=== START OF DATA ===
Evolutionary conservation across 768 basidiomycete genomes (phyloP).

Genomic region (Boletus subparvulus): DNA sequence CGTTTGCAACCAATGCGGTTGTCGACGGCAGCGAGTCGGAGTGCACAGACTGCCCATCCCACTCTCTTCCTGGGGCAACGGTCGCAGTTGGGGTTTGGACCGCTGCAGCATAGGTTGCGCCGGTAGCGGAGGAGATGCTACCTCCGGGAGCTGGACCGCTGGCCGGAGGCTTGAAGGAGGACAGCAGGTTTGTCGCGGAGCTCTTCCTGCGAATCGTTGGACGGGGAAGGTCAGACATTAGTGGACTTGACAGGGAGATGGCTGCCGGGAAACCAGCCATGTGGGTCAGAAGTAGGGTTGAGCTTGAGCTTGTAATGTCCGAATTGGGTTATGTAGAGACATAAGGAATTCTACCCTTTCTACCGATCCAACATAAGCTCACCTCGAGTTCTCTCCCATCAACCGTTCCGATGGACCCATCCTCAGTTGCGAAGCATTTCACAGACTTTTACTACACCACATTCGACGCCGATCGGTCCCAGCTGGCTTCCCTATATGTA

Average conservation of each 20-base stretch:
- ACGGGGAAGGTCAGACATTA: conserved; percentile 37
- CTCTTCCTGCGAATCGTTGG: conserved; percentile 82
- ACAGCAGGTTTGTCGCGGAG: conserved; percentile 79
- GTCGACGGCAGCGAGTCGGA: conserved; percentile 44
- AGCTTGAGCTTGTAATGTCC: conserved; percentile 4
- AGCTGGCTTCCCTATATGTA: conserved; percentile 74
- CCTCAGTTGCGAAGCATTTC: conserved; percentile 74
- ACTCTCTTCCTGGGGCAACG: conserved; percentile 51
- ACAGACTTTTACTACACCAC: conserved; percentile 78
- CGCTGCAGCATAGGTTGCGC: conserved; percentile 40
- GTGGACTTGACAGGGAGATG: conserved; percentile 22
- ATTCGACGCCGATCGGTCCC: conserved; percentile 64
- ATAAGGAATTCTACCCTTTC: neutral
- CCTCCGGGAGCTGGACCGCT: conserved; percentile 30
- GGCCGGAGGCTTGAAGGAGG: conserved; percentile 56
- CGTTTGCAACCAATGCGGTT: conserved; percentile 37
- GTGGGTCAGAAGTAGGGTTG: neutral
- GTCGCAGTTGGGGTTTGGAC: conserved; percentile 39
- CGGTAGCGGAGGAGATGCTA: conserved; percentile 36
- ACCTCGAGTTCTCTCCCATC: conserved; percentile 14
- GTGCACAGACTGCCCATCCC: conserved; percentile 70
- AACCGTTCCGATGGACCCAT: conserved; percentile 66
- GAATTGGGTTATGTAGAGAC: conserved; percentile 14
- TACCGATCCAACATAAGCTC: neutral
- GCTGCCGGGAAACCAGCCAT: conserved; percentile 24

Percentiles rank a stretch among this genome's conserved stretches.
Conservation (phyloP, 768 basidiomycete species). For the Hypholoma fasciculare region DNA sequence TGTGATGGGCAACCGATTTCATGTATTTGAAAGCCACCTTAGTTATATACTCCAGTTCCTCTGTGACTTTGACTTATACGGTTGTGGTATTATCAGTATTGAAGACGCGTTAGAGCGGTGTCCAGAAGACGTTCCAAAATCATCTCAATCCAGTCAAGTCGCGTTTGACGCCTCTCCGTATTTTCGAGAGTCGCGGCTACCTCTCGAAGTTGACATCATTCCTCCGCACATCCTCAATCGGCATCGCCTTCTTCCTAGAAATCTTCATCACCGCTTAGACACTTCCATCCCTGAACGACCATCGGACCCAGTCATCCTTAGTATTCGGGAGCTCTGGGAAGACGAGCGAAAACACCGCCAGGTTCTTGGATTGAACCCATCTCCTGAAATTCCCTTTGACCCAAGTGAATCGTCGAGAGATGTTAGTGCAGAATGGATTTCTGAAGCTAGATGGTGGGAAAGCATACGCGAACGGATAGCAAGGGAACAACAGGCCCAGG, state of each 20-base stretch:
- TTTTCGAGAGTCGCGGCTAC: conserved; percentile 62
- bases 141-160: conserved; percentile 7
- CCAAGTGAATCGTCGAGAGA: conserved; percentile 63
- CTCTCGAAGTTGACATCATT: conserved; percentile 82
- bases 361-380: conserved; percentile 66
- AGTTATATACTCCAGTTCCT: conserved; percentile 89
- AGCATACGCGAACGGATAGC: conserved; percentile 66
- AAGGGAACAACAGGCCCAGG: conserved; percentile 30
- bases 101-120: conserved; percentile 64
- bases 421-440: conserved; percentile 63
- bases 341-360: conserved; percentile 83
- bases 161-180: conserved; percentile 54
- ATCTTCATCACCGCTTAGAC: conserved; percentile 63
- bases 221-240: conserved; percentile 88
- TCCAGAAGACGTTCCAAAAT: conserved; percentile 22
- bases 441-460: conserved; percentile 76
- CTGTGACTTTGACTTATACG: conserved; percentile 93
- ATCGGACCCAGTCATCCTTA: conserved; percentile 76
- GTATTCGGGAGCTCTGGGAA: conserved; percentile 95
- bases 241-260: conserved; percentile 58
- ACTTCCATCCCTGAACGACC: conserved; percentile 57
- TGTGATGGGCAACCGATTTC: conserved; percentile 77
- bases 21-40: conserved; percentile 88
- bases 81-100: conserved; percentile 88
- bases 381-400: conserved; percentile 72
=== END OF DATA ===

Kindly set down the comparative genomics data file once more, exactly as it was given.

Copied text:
Evolutionary conservation across 768 basidiomycete genomes (phyloP).

Genomic region (Boletus subparvulus): DNA sequence CGTTTGCAACCAATGCGGTTGTCGACGGCAGCGAGTCGGAGTGCACAGACTGCCCATCCCACTCTCTTCCTGGGGCAACGGTCGCAGTTGGGGTTTGGACCGCTGCAGCATAGGTTGCGCCGGTAGCGGAGGAGATGCTACCTCCGGGAGCTGGACCGCTGGCCGGAGGCTTGAAGGAGGACAGCAGGTTTGTCGCGGAGCTCTTCCTGCGAATCGTTGGACGGGGAAGGTCAGACATTAGTGGACTTGACAGGGAGATGGCTGCCGGGAAACCAGCCATGTGGGTCAGAAGTAGGGTTGAGCTTGAGCTTGTAATGTCCGAATTGGGTTATGTAGAGACATAAGGAATTCTACCCTTTCTACCGATCCAACATAAGCTCACCTCGAGTTCTCTCCCATCAACCGTTCCGATGGACCCATCCTCAGTTGCGAAGCATTTCACAGACTTTTACTACACCACATTCGACGCCGATCGGTCCCAGCTGGCTTCCCTATATGTA

Average conservation of each 20-base stretch:
- ACGGGGAAGGTCAGACATTA: conserved; percentile 37
- CTCTTCCTGCGAATCGTTGG: conserved; percentile 82
- ACAGCAGGTTTGTCGCGGAG: conserved; percentile 79
- GTCGACGGCAGCGAGTCGGA: conserved; percentile 44
- AGCTTGAGCTTGTAATGTCC: conserved; percentile 4
- AGCTGGCTTCCCTATATGTA: conserved; percentile 74
- CCTCAGTTGCGAAGCATTTC: conserved; percentile 74
- ACTCTCTTCCTGGGGCAACG: conserved; percentile 51
- ACAGACTTTTACTACACCAC: conserved; percentile 78
- CGCTGCAGCATAGGTTGCGC: conserved; percentile 40
- GTGGACTTGACAGGGAGATG: conserved; percentile 22
- ATTCGACGCCGATCGGTCCC: conserved; percentile 64
- ATAAGGAATTCTACCCTTTC: neutral
- CCTCCGGGAGCTGGACCGCT: conserved; percentile 30
- GGCCGGAGGCTTGAAGGAGG: conserved; percentile 56
- CGTTTGCAACCAATGCGGTT: conserved; percentile 37
- GTGGGTCAGAAGTAGGGTTG: neutral
- GTCGCAGTTGGGGTTTGGAC: conserved; percentile 39
- CGGTAGCGGAGGAGATGCTA: conserved; percentile 36
- ACCTCGAGTTCTCTCCCATC: conserved; percentile 14
- GTGCACAGACTGCCCATCCC: conserved; percentile 70
- AACCGTTCCGATGGACCCAT: conserved; percentile 66
- GAATTGGGTTATGTAGAGAC: conserved; percentile 14
- TACCGATCCAACATAAGCTC: neutral
- GCTGCCGGGAAACCAGCCAT: conserved; percentile 24

Percentiles rank a stretch among this genome's conserved stretches.
Conservation (phyloP, 768 basidiomycete species). For the Hypholoma fasciculare region DNA sequence TGTGATGGGCAACCGATTTCATGTATTTGAAAGCCACCTTAGTTATATACTCCAGTTCCTCTGTGACTTTGACTTATACGGTTGTGGTATTATCAGTATTGAAGACGCGTTAGAGCGGTGTCCAGAAGACGTTCCAAAATCATCTCAATCCAGTCAAGTCGCGTTTGACGCCTCTCCGTATTTTCGAGAGTCGCGGCTACCTCTCGAAGTTGACATCATTCCTCCGCACATCCTCAATCGGCATCGCCTTCTTCCTAGAAATCTTCATCACCGCTTAGACACTTCCATCCCTGAACGACCATCGGACCCAGTCATCCTTAGTATTCGGGAGCTCTGGGAAGACGAGCGAAAACACCGCCAGGTTCTTGGATTGAACCCATCTCCTGAAATTCCCTTTGACCCAAGTGAATCGTCGAGAGATGTTAGTGCAGAATGGATTTCTGAAGCTAGATGGTGGGAAAGCATACGCGAACGGATAGCAAGGGAACAACAGGCCCAGG, state of each 20-base stretch:
- TTTTCGAGAGTCGCGGCTAC: conserved; percentile 62
- bases 141-160: conserved; percentile 7
- CCAAGTGAATCGTCGAGAGA: conserved; percentile 63
- CTCTCGAAGTTGACATCATT: conserved; percentile 82
- bases 361-380: conserved; percentile 66
- AGTTATATACTCCAGTTCCT: conserved; percentile 89
- AGCATACGCGAACGGATAGC: conserved; percentile 66
- AAGGGAACAACAGGCCCAGG: conserved; percentile 30
- bases 101-120: conserved; percentile 64
- bases 421-440: conserved; percentile 63
- bases 341-360: conserved; percentile 83
- bases 161-180: conserved; percentile 54
- ATCTTCATCACCGCTTAGAC: conserved; percentile 63
- bases 221-240: conserved; percentile 88
- TCCAGAAGACGTTCCAAAAT: conserved; percentile 22
- bases 441-460: conserved; percentile 76
- CTGTGACTTTGACTTATACG: conserved; percentile 93
- ATCGGACCCAGTCATCCTTA: conserved; percentile 76
- GTATTCGGGAGCTCTGGGAA: conserved; percentile 95
- bases 241-260: conserved; percentile 58
- ACTTCCATCCCTGAACGACC: conserved; percentile 57
- TGTGATGGGCAACCGATTTC: conserved; percentile 77
- bases 21-40: conserved; percentile 88
- bases 81-100: conserved; percentile 88
- bases 381-400: conserved; percentile 72